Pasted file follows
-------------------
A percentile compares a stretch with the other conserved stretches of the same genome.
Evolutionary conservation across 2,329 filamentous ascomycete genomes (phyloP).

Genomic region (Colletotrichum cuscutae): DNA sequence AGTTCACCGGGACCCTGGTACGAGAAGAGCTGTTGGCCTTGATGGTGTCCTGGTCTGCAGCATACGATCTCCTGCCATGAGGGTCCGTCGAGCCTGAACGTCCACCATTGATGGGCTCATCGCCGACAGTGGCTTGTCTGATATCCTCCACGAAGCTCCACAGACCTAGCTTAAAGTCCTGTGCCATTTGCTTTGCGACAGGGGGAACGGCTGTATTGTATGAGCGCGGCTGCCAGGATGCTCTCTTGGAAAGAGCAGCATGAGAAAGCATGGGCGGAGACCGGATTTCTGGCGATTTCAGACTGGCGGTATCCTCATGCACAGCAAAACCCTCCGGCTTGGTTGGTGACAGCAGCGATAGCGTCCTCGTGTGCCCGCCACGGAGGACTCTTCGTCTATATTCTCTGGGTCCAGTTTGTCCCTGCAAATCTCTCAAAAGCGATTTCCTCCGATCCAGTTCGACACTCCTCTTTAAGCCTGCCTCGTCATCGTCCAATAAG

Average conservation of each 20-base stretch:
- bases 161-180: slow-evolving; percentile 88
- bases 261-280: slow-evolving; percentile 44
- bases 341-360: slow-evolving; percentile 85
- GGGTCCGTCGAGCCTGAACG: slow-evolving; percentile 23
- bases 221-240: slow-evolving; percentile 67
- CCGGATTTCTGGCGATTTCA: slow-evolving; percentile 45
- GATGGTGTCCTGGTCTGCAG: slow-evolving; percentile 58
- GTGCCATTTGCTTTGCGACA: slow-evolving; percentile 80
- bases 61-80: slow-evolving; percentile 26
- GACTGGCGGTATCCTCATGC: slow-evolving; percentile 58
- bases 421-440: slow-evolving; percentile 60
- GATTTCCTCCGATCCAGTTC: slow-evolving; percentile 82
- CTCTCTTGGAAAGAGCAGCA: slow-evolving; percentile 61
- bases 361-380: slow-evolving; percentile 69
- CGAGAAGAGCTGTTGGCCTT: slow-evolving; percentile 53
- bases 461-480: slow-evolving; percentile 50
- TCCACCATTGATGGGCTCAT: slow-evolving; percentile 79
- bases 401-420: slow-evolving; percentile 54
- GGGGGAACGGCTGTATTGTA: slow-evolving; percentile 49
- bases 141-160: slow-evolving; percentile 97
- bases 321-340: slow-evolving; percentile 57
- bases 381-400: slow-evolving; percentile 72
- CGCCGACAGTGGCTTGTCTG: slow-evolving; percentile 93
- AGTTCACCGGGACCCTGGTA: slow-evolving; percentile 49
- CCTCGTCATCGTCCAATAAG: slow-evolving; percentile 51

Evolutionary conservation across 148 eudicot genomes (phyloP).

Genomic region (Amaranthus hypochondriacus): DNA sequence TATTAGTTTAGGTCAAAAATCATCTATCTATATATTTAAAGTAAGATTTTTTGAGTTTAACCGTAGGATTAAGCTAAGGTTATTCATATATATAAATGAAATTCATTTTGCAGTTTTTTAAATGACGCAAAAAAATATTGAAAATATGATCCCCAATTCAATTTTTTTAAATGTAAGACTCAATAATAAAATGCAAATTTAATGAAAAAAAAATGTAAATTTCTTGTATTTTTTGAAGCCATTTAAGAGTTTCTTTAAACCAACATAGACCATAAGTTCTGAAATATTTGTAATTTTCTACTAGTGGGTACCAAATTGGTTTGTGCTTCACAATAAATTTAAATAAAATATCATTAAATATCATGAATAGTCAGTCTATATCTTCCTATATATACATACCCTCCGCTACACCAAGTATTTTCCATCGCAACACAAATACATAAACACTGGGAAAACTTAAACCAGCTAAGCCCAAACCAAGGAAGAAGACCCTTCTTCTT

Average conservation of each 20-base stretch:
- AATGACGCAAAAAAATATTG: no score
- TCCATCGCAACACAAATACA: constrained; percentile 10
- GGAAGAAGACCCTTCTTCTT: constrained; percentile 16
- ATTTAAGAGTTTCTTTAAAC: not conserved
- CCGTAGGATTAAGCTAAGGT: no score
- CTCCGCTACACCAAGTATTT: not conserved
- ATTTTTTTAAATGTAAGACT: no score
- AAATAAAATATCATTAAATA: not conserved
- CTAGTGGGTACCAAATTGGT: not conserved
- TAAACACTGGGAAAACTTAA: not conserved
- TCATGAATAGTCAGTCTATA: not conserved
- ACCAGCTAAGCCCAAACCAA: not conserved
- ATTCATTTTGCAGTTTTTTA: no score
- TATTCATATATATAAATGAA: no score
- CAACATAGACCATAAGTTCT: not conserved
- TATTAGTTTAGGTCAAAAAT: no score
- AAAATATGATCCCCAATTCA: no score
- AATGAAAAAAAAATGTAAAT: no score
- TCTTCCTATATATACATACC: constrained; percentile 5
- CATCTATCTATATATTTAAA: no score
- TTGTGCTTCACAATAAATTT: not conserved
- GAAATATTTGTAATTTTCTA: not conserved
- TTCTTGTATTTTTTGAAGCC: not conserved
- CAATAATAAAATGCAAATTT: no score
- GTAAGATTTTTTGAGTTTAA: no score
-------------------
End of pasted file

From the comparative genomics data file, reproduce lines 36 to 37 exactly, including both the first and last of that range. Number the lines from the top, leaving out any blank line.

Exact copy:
- ATTTAAGAGTTTCTTTAAAC: not conserved
- CCGTAGGATTAAGCTAAGGT: no score